I get it.

Your priorities and desires changed. This is why the vehicle litmus test is so important.

Are you really going to stay in the house long enough to make buying worth it? You like to think you will, but does your track record say otherwise?

Drop a comment below with your answers to the litmus test. Be honest 🙂

My answers to the vehicle litmus test…

Car 1: Bought my Scion tC in 2006 brand new. Eight years later, still love it and have no plans to sell.

Car 2: Our 2006 Honda Pilot purchased in 2012 with 70k miles on it. Bought with intentions to drive to 150,000 miles.

Previous car: Girl Ninja’s 2005 Corolla she bought in 2006. Sold after six years so we could buy the Pilot. An upgrade that was totally unnecessary.

Thursday Poll: Vehicle Value

Cars. They serve a simple purpose, to get one from Point A to Point B. While their purpose is pretty straightforward, the bells and whistles that come with them are anything but. From heated seats to cars that parallel park themselves, features don’t come cheap.

Cars are also the most expensive depreciating asset most of us will ever own. So today, I thought we’d take a look under the hood and see how dirty we are riding…

Just one rule, many of you probably have more than one car in your family, if that’s the case, answer the question below ONLY in regards to the vehicle with the highest resale value. For those of you that lease, just pretend you owned the car. 

[poll id=”11″]

Extra credit: Share the make and model of your car. Do you have a car payment? If so, how much?

The vehicle litmus test.

Screen shot 2013-04-30 at Apr 30, 2013, 10.57.57 PM

Got a comment on my most recent blog post that I think speaks a lot of truth. Here’s that comment:

I don’t think many people buy (homes), expecting to move in less than 5 years. But it happens a lot, due to job changes, family changes, etc. […]

Exactly!!!! My hunch is that most prospective homebuyers buy their first place with the best of intentions. They imagine spending decades in their future abode, establishing roots, and engaging in their community.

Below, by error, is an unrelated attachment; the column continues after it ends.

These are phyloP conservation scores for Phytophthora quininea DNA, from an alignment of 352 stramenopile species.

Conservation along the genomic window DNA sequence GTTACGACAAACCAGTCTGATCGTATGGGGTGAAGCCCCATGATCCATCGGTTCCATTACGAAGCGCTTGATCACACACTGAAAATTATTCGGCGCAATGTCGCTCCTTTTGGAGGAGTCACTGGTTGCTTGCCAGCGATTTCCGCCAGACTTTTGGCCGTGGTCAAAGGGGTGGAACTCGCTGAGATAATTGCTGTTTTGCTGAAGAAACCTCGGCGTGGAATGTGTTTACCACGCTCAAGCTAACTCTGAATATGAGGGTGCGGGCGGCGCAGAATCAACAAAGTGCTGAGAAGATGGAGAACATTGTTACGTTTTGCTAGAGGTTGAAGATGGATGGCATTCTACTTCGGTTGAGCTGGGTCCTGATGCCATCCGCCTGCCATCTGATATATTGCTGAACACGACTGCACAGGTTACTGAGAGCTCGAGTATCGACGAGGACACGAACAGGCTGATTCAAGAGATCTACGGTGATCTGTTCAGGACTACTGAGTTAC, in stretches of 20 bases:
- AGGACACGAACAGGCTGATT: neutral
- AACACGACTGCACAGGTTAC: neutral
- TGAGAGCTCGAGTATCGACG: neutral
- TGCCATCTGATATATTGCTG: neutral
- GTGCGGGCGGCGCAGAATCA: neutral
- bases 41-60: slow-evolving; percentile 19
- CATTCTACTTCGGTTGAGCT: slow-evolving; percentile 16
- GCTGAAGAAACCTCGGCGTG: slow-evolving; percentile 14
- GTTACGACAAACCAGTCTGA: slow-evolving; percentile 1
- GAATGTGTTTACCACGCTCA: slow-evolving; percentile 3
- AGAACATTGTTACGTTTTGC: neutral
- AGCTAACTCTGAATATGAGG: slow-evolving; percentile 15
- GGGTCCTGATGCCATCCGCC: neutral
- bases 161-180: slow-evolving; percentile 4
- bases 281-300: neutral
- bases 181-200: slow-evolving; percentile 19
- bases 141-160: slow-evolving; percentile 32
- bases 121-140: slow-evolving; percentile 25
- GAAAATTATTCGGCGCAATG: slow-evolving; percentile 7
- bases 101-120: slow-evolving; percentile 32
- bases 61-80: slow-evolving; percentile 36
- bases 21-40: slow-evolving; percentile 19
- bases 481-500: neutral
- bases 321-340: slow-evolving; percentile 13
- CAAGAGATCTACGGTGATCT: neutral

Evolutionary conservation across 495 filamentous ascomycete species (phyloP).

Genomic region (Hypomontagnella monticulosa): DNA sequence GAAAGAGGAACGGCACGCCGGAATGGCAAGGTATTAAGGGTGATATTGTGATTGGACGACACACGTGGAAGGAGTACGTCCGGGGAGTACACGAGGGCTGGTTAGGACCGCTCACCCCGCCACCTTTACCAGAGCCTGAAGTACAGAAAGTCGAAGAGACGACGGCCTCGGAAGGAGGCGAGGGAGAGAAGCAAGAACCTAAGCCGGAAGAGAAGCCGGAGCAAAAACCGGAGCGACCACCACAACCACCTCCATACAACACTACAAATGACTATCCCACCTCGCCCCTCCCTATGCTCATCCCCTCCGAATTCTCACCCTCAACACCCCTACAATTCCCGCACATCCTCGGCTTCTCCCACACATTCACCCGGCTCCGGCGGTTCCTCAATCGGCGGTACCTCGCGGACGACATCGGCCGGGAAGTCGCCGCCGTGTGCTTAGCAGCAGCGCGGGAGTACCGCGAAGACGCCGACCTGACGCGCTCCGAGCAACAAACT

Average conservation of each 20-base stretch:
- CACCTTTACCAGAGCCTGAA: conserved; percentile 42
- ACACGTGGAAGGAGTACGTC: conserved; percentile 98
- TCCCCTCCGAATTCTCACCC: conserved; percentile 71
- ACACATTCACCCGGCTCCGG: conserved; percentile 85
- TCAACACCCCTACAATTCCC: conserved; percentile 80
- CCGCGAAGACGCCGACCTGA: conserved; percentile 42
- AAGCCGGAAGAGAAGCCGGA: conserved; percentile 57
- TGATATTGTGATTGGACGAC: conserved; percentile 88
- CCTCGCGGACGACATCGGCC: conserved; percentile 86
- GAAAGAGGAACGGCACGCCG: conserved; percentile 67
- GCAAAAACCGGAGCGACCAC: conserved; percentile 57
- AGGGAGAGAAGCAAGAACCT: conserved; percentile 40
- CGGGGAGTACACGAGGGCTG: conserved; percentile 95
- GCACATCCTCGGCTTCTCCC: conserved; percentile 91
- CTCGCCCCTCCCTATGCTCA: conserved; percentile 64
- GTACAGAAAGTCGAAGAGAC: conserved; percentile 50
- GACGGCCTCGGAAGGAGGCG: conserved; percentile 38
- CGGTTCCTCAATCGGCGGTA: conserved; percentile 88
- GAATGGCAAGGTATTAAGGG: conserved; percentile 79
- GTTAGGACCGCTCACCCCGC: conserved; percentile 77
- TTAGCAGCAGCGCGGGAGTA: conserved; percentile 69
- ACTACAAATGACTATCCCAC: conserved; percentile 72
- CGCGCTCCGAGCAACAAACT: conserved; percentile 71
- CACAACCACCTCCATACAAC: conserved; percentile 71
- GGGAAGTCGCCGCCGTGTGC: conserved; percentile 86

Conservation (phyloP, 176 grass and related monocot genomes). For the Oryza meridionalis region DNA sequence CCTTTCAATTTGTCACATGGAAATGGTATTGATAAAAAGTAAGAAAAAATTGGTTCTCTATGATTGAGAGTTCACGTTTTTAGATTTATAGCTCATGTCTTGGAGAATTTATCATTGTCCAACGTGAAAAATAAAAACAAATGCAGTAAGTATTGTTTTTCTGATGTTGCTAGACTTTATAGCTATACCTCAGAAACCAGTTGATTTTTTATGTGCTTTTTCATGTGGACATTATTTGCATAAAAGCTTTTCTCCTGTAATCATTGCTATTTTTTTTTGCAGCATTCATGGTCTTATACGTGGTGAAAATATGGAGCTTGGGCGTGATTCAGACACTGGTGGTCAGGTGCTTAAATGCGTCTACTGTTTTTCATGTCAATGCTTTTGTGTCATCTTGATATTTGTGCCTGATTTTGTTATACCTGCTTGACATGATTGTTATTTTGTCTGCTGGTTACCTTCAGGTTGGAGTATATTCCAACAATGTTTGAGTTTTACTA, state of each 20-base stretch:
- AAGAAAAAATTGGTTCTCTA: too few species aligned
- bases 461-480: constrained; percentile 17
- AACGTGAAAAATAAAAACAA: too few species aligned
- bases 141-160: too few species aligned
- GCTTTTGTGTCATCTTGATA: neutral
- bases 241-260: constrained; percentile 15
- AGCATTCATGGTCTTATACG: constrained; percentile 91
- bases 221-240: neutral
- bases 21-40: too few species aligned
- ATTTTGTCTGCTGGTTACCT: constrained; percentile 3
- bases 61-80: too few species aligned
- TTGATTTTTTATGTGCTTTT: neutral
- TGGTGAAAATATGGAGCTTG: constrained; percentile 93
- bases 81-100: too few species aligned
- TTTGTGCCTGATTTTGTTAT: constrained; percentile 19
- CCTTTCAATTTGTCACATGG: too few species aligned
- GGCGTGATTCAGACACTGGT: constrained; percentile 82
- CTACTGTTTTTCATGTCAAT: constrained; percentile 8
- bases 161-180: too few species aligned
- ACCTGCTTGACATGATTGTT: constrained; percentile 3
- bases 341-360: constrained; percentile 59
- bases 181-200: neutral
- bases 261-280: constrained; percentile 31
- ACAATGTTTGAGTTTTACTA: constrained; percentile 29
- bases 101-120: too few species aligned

But then life happens.

They have more kids than they originally thought they wanted, they get a job offer somewhere else, a loved one gets sick and needs constant care, or maybe they still love their house but hate their neighbors. The numbers say it all, most people in their 20’s and 30’s, who buy homes, don’t live in said homes long enough to realize much of a financial benefit. They kiss their profits goodbye when they eat the 10% sellers fees. They were nothing more than glorified renters who could paint their walls.

….awkward transition…

I’d like to introduce you to this simple little test I’ve created. I call it the Vehicle Litmus Test.

Unless you live in the heart of a major metropolitan area (San Fran, NYC), I’m going to assume you own a car. If you don’t, this whole post is pretty much a waste of your time. My bad.

Alright, let’s start the test. Ready? Begin…

How long have you owned your current car? And how long did you own your previous car?

/End Test

It seems about 99% of people who buy new, or even new-to-them, cars always say something like “Oh, I’m going to drive this car in to the ground. I’ll have it at least 10 years.”

You probably said, or thought, something similar. Didn’t you? DIDN’T YOU!!!!!

But did you actually follow through with that promise?

How you answer that question says a lot. You bought a car thinking you would drive it in to the ground, but then made a total 180 and justified a change for something more fuel-efficient, more modern, larger, smaller, newer, cheaper, faster.

I get it. Your priorities and desires changed. That is exactly why you should use the vehicle litmus test as a resource before you buy your first (or next) house.

Are you really going to stay in the house long enough to make buying worth it? You like to think you will, but does your track record say otherwise?

Drop a comment below with your answers to the litmus test, the responses should be interesting!

My answers to the vehicle litmus test…

Car 1: Bought my Scion tC in 2006 brand new. Seven years later, still love it and have no plans to sell.

Car 2: Our 2006 Honda Pilot purchased in 2012 with 70k miles on it. Bought with intentions to drive to 150,000 miles.

Previous car: Girl Ninja’s 2005 Corolla she bought in 2006. Sold after six years so we could buy the Pilot. An upgrade we fully recognize was unnecessary.

We bought a car and something else…

Did last post leave you on the edge of your seat, wondering how my epic $250 negotiating battle would go? Well, as you can guess from the title of this post, we ended up buying the car, albeit after almost walking out three different times and spending four hours there. Yeah, it was intense and my armpits got really sweaty.

Battle 1: